Like old trail-riding buddies, Jonny and Daryl played cat and mouse on the fast motocross-style part of the Iron Giant. Rolling on the power, Daryl could feel that the KTM 250XC-W TPI bike was no slouch. In tight corners the throttle response was instant, but it wasn’t easy to find the right gear to get back into the meat of the powerband. At the first big hill Daryl stayed in Jonny’s shadow, who was on KTM’s 300EXC TPI (which will, not be imported to the USA until 2019), as they snaked their way up a difficult climb. Daryl’s ascent was going just fine until he hit the top end of the power range and he started to wheelie, almost looping out part way up the hill. Trying to shake the rust off, he watched two of the other riders in the fast group loop out on the hill.
After the fast group all made it to the top of the hill, Jonny led the group on some tight singletrack. The 250XC-W TPI felt like it was between gears on the tight stuff. Second gear was jerky and put too much weight on the front end, while third gear couldn’t get out of its own way. Daryl had to abuse the clutch to keep the rpm up. It ran very odd at low rpm before hitting hard and taking off from the mid on up. It was boggy down low and rip-roaring fast on the top. There is no doubt that this is a mapping issues that can be solved at the factory. The good news was that the bike wouldn’t stall. You could start from a dead stop and put the bike in sixth gear and still manage not to stall it. It was awesome. Once one guy tried riding in an ultra-tall gear, everybody in the group tried it and was amazed.
Once the trail opened up, it was possible to test the top-end power of the EFI smoker. It took a while to get the bike going and into the meat of the power. Towards the top of the midrange, a big surge of power would hit abruptly. It wasn’t uncontrollable power, but it was too much at the wrong time for offroad riding. When wringing the 250XC-W TPI out, it gave the impression that it was on the rich side, as though the bike wouldn’t totally clean out, but it stayed consistent across 2000 feet of elevation change.
When the group came to the last hill on the first test ride, Daryl was dragging his tongue at the back of the pack (too much typing and not enough riding). At the top of the hill the top-end hit caught him off guard, and the bike looped out from under him in front of the whole group. True to his threat from that morning, Jonny casually picked up the bike and finished the rest of the climb with ease.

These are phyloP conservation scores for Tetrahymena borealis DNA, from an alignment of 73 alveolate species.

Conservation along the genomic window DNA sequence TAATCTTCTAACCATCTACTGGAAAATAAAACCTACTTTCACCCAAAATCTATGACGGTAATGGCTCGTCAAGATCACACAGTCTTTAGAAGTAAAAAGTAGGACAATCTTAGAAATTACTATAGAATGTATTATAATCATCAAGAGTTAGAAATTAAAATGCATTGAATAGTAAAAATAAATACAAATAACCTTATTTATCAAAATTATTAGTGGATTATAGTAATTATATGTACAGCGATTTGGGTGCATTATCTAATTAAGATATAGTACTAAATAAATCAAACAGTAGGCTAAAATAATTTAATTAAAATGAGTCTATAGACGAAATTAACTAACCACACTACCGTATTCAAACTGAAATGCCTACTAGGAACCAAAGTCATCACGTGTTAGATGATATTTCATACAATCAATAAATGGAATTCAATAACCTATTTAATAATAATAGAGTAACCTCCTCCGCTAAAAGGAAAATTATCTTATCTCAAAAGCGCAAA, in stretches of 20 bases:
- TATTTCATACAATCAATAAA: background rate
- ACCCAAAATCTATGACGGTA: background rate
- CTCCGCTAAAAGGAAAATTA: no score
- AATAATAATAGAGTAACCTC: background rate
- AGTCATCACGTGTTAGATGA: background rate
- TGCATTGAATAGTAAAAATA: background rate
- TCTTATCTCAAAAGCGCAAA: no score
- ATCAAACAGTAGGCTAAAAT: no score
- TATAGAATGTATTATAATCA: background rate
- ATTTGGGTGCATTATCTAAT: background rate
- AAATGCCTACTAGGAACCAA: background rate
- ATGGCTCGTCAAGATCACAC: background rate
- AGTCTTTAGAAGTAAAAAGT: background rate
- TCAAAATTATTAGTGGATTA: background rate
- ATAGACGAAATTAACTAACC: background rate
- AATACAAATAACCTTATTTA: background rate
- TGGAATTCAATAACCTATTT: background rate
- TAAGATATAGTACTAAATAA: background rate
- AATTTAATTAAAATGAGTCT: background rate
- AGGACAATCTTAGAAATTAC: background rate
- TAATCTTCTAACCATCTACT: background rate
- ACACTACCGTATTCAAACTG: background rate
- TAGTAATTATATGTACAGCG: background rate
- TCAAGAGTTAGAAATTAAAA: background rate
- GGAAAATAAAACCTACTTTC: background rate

After some lunch, the group went out again. This time Daryl was on the Euro-only KTM 300EXC TPI. The same fast motocross-style trail led to the big hills, singletrack and finishing loop. It made for a good comparison between the two bikes. Daryl noticed the 300 revved out faster than the 250XC-W TPI model, but not by much. In the tight corners a flick to the clutch would get the power right where it needed to be. The powerband reminded Daryl of the Husky TX300 that MXA converted into a motocross bike. Up that first difficult hill the 300’s power was right where it needed to be at all times. It was confidence-inspiring. It had the power you needed when you needed it. The rear end tracked similar to a four-stroke. In the tight trails, where second gear was used on the 250, Daryl managed to use third gear all the time and even pull fourth in some sections. The more generous midrange power allowed the bike to be ridden in a higher gear. This made the bike feel nimble, manageable and easier to ride. It felt exactly like a carbureted bike, exactly like MXA’s TX300.
We don’t even have to mention the hydraulic clutch, electric starter, superb braking and no-tools airbox—they are a given on a KTM. We don’t want to sound harsh about the KTM 250XC-W TPI. It really is an amazing feat to build a fuel-injected two-stroke. Not just one that ran, but one that could pass strict emission standards. KTM is the first of the “Big Six” to market a Transfer Port Injection machine that is close to a tried-and-true carbureted bikes. The 250XC-W TPI has the potential to be as good as the 300 TPI. Why? Because the 250 TPI and 300 TPI operate off the exact same running gear, injector nozzles, ECUs and cylinder design. They are spitting images of each other, save for the bigger piston.
With a little work on the ECU mapping, power-valve settings and gearing, the 250XC-W TPI could easily be brought around to run like the 300EXC TPI. We are pretty sure that KTM will iron out the bugs on Daryl’s 250 before it hits the American shores. At Erzberg, there was no time to make the changes needed, so the MXA wrecking crew looks forward to getting our hands on this bike in the near future. Kudos, KTM, on breaking the mold once again, because achievements like this have made KTM the juggernaut they are today.